The Dutch government has introduced legislation to prevent companies that are in distress as a result of the Covid-19 pandemic from going bankrupt. The Temporary Deferral of Payments Act 2020 aims to support these companies through a set of measures that can be invoked by these companies under certain circumstances. Even creditors that have not filed a petition for bankruptcy against the company may still face temporary arrangements, as the act allows the company to seek a preliminary court order suspending any enforcement action or lifting any attachments made by creditors. The act entered into force today. In this article we reflect on the temporary measures and how they may limit enforcement by creditors.
BackgroundThe Covid-19 pandemic and the related government restrictions have severely affected the economy. Affected companies have navigated these uncertain times in a variety of ways, including: agreeing with their lenders to certain amendments and waivers of their financing agreements; ensuring adequate levels of liquidity through government support schemes; drawing under their revolving credit lines; and turning to the debt capital markets. So far, Dutch companies have found contracting parties (including lenders) to be relatively flexible in granting payment holidays. In addition, Dutch courts have adopted temporary guidelines that allow the pandemic and the state of the economy to play an important role in a court's decision whether or not to declare a company bankrupt. Consequently, the number of bankruptcies has been low since the start of the crisis. Despite all of these efforts, these liquidity measures may be inefficient or at some point, no longer available. As such, in the coming months, more businesses in the Netherlands are expected to face liquidity or continuity problems as a result of the pandemic. The new legislation aims to protect Dutch companies (except for financial institutions, insurance companies, or investment funds) that are facing these problems and to allow them to continue on a going-concern basis once the government restrictions have been lifted. The act seeks to discourage creditors of affected companies from using a bankruptcy filing as an instrument to force payment of their claims. To ensure that debtors do not use the measures in a disproportionate manner, the court, when ruling on a request from a debtor to impose the measures, will weigh the interests of both the debtor and the creditor.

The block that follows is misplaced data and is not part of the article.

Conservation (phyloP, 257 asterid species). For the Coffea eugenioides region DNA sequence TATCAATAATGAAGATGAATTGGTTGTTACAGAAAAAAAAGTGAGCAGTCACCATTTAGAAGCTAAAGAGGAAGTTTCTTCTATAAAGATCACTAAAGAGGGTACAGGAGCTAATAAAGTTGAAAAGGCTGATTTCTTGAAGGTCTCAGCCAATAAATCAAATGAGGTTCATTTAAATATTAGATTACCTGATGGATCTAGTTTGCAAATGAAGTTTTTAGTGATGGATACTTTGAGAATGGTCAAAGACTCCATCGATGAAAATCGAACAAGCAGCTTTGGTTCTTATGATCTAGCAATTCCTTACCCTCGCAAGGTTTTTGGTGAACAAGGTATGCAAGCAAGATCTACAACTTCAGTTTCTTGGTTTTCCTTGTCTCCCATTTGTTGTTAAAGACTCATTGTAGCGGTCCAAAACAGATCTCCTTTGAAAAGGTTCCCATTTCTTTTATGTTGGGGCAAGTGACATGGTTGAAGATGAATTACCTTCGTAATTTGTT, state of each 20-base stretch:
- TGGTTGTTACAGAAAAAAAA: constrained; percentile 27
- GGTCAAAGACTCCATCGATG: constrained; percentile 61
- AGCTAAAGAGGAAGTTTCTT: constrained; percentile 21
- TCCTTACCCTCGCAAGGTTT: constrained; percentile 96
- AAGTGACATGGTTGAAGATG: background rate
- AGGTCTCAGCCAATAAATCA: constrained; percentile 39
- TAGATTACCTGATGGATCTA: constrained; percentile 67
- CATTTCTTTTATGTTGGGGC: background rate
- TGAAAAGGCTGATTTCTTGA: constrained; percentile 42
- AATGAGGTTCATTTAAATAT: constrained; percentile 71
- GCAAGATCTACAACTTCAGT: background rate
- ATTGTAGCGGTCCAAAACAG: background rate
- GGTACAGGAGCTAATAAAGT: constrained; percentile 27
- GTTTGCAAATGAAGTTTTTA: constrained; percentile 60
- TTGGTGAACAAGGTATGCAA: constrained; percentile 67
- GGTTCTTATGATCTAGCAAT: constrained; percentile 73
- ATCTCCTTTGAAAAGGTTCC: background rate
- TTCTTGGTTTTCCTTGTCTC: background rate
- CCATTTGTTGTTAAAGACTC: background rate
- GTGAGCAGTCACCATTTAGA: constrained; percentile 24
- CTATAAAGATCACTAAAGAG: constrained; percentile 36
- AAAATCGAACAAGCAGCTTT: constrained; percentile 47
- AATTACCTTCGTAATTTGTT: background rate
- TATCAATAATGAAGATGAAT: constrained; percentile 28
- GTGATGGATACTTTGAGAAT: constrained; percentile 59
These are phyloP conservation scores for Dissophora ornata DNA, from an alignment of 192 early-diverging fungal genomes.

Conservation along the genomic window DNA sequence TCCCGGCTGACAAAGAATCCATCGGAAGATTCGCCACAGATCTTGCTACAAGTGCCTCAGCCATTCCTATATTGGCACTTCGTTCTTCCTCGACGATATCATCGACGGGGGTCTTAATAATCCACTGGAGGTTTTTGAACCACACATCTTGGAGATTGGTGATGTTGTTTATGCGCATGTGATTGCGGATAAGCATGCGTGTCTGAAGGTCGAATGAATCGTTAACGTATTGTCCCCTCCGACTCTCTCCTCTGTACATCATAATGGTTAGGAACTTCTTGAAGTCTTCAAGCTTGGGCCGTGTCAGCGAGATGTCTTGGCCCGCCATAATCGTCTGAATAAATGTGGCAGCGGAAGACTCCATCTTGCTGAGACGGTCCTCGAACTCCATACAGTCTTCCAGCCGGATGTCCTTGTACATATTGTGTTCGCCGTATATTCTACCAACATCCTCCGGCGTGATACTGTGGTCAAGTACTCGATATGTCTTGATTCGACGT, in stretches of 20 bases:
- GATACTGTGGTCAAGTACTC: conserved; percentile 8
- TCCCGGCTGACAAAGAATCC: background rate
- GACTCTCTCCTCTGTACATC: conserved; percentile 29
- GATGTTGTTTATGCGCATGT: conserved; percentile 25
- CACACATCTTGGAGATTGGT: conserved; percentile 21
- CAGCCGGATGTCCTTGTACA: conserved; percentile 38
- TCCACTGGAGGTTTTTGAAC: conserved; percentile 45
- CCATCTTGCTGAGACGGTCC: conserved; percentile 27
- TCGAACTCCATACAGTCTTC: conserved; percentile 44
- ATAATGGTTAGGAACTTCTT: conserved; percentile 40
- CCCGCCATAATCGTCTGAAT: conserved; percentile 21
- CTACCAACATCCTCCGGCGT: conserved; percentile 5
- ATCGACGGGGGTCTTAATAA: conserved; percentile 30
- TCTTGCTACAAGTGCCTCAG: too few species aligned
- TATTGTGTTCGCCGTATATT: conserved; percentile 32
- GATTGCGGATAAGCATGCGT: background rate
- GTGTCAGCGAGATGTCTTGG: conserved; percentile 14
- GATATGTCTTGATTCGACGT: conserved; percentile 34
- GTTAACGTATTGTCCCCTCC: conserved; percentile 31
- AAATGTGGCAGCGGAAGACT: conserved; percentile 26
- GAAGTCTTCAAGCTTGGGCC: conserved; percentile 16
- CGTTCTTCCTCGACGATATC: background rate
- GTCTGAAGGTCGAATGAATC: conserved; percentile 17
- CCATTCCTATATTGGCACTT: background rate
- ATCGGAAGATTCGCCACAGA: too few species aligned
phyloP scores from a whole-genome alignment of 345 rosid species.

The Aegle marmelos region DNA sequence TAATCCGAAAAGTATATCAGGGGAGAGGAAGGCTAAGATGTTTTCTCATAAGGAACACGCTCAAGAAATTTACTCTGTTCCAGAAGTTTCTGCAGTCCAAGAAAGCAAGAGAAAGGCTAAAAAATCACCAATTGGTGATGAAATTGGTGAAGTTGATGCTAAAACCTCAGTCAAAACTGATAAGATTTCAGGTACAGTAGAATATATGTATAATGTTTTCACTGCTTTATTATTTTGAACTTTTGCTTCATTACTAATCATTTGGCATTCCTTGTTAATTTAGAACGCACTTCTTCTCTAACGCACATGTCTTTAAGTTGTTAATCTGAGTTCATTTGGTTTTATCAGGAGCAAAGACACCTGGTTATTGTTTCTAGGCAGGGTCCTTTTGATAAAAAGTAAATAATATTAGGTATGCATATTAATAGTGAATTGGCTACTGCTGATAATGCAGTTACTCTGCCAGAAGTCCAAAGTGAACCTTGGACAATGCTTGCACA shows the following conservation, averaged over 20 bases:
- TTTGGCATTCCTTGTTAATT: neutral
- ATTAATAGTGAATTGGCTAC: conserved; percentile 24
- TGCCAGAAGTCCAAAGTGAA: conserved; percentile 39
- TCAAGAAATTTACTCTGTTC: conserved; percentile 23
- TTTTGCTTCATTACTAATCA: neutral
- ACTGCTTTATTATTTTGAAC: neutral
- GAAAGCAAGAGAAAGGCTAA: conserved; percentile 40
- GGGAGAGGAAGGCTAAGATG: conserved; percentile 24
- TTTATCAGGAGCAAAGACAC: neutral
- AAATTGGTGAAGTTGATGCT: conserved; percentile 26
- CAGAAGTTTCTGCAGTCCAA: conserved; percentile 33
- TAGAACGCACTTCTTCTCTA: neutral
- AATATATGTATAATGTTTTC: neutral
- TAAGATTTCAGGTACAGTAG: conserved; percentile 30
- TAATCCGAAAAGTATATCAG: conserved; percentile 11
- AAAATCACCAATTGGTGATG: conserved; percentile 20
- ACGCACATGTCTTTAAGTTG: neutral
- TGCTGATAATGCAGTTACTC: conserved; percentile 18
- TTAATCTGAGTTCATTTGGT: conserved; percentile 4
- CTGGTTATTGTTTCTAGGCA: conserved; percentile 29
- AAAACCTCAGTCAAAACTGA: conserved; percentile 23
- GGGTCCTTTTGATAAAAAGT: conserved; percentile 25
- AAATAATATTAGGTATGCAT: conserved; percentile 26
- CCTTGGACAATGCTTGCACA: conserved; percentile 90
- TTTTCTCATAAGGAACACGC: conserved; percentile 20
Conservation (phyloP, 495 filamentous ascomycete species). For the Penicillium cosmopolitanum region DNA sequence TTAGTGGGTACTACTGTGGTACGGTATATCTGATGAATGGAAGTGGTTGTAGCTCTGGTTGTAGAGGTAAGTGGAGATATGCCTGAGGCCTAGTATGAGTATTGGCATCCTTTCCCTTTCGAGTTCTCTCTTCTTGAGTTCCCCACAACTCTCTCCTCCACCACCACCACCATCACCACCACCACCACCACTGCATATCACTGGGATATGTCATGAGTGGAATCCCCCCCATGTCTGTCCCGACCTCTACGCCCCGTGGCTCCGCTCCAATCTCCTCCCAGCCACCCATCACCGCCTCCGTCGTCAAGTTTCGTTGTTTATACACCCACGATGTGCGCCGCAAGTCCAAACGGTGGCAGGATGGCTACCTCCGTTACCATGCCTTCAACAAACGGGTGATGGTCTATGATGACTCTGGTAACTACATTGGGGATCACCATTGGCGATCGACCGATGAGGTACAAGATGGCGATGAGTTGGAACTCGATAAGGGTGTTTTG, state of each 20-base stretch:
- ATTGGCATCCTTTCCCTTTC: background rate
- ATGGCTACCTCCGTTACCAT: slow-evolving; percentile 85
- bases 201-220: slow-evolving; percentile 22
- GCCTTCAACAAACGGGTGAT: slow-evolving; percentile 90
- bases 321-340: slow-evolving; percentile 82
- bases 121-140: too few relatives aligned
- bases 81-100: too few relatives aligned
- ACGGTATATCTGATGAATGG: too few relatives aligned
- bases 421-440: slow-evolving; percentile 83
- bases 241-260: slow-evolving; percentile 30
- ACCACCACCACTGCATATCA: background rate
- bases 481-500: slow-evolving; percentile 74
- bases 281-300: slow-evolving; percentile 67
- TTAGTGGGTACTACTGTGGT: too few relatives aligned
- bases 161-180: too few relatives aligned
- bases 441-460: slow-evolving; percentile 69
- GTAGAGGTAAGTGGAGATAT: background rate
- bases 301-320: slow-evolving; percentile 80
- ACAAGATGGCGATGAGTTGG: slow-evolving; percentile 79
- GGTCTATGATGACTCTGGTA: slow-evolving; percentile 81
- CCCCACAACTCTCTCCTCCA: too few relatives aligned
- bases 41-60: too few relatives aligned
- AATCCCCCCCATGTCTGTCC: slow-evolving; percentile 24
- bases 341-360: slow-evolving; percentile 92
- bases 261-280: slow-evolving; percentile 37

The measuresSuspension of bankruptcy petition and temporary stay Under the legislation, the debtor can ask the court to grant a temporary stay and suspend a creditor's petition for bankruptcy for two months (subject to extension). The court could award such a request if:
- the debtor is temporarily unable to meet its payment obligations as a result of a temporary lack in liquidity exclusively or primarily caused by the pandemic or related government restrictions;
- the debtor's prospects of continuing to pay its debts after the temporary stay period lapses, are positive; and
- the creditor petitioning for the debtor's bankruptcy is not substantially and unreasonably prejudiced by the temporary stay.